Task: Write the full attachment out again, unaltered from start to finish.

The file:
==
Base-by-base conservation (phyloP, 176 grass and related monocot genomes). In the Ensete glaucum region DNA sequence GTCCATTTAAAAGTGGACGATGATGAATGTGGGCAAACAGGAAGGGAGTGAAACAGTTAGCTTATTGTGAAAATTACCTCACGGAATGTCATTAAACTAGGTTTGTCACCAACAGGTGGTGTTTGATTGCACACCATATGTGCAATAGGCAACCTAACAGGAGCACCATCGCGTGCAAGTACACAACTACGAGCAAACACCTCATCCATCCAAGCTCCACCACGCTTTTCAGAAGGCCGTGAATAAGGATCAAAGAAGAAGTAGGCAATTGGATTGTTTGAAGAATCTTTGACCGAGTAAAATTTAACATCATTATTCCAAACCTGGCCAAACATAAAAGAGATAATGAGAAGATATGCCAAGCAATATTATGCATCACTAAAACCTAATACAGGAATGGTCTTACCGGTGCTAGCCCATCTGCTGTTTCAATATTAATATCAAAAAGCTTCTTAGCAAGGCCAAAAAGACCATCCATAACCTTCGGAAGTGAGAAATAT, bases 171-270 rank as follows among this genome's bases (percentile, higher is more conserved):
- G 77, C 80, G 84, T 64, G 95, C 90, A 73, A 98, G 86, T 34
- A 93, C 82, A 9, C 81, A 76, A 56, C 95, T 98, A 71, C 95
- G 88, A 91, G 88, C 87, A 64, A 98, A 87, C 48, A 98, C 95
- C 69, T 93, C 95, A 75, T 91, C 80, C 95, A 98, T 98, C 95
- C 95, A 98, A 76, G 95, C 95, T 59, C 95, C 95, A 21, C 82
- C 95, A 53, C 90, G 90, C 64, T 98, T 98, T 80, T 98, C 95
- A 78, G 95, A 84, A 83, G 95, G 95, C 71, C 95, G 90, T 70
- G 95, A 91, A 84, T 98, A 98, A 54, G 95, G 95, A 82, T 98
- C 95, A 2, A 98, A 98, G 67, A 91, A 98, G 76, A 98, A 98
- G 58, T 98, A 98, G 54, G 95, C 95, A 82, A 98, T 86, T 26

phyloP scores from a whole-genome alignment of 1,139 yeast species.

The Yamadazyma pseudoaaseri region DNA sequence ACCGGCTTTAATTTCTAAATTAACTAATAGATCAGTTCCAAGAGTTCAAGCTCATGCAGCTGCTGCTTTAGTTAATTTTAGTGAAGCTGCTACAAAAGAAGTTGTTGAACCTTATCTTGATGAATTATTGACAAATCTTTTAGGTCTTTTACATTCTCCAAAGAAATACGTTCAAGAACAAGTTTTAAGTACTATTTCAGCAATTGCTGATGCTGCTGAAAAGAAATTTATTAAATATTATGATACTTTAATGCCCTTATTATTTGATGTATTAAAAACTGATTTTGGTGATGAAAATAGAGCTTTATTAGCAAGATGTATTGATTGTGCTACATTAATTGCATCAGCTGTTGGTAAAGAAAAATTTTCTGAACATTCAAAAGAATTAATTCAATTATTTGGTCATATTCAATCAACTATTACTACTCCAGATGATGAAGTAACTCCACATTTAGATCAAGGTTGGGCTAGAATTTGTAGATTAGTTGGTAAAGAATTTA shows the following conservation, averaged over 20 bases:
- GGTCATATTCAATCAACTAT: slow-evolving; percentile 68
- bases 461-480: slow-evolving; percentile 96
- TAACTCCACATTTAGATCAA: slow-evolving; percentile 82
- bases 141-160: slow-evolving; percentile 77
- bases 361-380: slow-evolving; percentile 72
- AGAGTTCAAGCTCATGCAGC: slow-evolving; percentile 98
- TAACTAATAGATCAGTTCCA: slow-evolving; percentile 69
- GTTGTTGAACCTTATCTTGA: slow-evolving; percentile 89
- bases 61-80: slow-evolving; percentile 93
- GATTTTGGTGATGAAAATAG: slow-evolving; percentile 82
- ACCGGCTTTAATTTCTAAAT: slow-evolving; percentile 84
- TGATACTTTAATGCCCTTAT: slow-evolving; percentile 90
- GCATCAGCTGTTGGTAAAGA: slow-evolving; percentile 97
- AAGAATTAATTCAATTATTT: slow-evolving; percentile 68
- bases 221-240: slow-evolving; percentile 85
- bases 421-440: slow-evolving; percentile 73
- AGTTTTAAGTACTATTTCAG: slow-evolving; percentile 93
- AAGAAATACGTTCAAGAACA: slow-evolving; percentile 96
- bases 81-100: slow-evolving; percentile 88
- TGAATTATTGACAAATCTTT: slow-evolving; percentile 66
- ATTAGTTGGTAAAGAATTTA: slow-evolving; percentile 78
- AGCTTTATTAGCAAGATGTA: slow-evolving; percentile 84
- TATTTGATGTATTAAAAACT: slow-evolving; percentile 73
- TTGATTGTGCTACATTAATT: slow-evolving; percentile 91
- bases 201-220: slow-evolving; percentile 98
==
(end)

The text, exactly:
Base-by-base conservation (phyloP, 176 grass and related monocot genomes). In the Ensete glaucum region DNA sequence GTCCATTTAAAAGTGGACGATGATGAATGTGGGCAAACAGGAAGGGAGTGAAACAGTTAGCTTATTGTGAAAATTACCTCACGGAATGTCATTAAACTAGGTTTGTCACCAACAGGTGGTGTTTGATTGCACACCATATGTGCAATAGGCAACCTAACAGGAGCACCATCGCGTGCAAGTACACAACTACGAGCAAACACCTCATCCATCCAAGCTCCACCACGCTTTTCAGAAGGCCGTGAATAAGGATCAAAGAAGAAGTAGGCAATTGGATTGTTTGAAGAATCTTTGACCGAGTAAAATTTAACATCATTATTCCAAACCTGGCCAAACATAAAAGAGATAATGAGAAGATATGCCAAGCAATATTATGCATCACTAAAACCTAATACAGGAATGGTCTTACCGGTGCTAGCCCATCTGCTGTTTCAATATTAATATCAAAAAGCTTCTTAGCAAGGCCAAAAAGACCATCCATAACCTTCGGAAGTGAGAAATAT, bases 171-270 rank as follows among this genome's bases (percentile, higher is more conserved):
- G 77, C 80, G 84, T 64, G 95, C 90, A 73, A 98, G 86, T 34
- A 93, C 82, A 9, C 81, A 76, A 56, C 95, T 98, A 71, C 95
- G 88, A 91, G 88, C 87, A 64, A 98, A 87, C 48, A 98, C 95
- C 69, T 93, C 95, A 75, T 91, C 80, C 95, A 98, T 98, C 95
- C 95, A 98, A 76, G 95, C 95, T 59, C 95, C 95, A 21, C 82
- C 95, A 53, C 90, G 90, C 64, T 98, T 98, T 80, T 98, C 95
- A 78, G 95, A 84, A 83, G 95, G 95, C 71, C 95, G 90, T 70
- G 95, A 91, A 84, T 98, A 98, A 54, G 95, G 95, A 82, T 98
- C 95, A 2, A 98, A 98, G 67, A 91, A 98, G 76, A 98, A 98
- G 58, T 98, A 98, G 54, G 95, C 95, A 82, A 98, T 86, T 26

phyloP scores from a whole-genome alignment of 1,139 yeast species.

The Yamadazyma pseudoaaseri region DNA sequence ACCGGCTTTAATTTCTAAATTAACTAATAGATCAGTTCCAAGAGTTCAAGCTCATGCAGCTGCTGCTTTAGTTAATTTTAGTGAAGCTGCTACAAAAGAAGTTGTTGAACCTTATCTTGATGAATTATTGACAAATCTTTTAGGTCTTTTACATTCTCCAAAGAAATACGTTCAAGAACAAGTTTTAAGTACTATTTCAGCAATTGCTGATGCTGCTGAAAAGAAATTTATTAAATATTATGATACTTTAATGCCCTTATTATTTGATGTATTAAAAACTGATTTTGGTGATGAAAATAGAGCTTTATTAGCAAGATGTATTGATTGTGCTACATTAATTGCATCAGCTGTTGGTAAAGAAAAATTTTCTGAACATTCAAAAGAATTAATTCAATTATTTGGTCATATTCAATCAACTATTACTACTCCAGATGATGAAGTAACTCCACATTTAGATCAAGGTTGGGCTAGAATTTGTAGATTAGTTGGTAAAGAATTTA shows the following conservation, averaged over 20 bases:
- GGTCATATTCAATCAACTAT: slow-evolving; percentile 68
- bases 461-480: slow-evolving; percentile 96
- TAACTCCACATTTAGATCAA: slow-evolving; percentile 82
- bases 141-160: slow-evolving; percentile 77
- bases 361-380: slow-evolving; percentile 72
- AGAGTTCAAGCTCATGCAGC: slow-evolving; percentile 98
- TAACTAATAGATCAGTTCCA: slow-evolving; percentile 69
- GTTGTTGAACCTTATCTTGA: slow-evolving; percentile 89
- bases 61-80: slow-evolving; percentile 93
- GATTTTGGTGATGAAAATAG: slow-evolving; percentile 82
- ACCGGCTTTAATTTCTAAAT: slow-evolving; percentile 84
- TGATACTTTAATGCCCTTAT: slow-evolving; percentile 90
- GCATCAGCTGTTGGTAAAGA: slow-evolving; percentile 97
- AAGAATTAATTCAATTATTT: slow-evolving; percentile 68
- bases 221-240: slow-evolving; percentile 85
- bases 421-440: slow-evolving; percentile 73
- AGTTTTAAGTACTATTTCAG: slow-evolving; percentile 93
- AAGAAATACGTTCAAGAACA: slow-evolving; percentile 96
- bases 81-100: slow-evolving; percentile 88
- TGAATTATTGACAAATCTTT: slow-evolving; percentile 66
- ATTAGTTGGTAAAGAATTTA: slow-evolving; percentile 78
- AGCTTTATTAGCAAGATGTA: slow-evolving; percentile 84
- TATTTGATGTATTAAAAACT: slow-evolving; percentile 73
- TTGATTGTGCTACATTAATT: slow-evolving; percentile 91
- bases 201-220: slow-evolving; percentile 98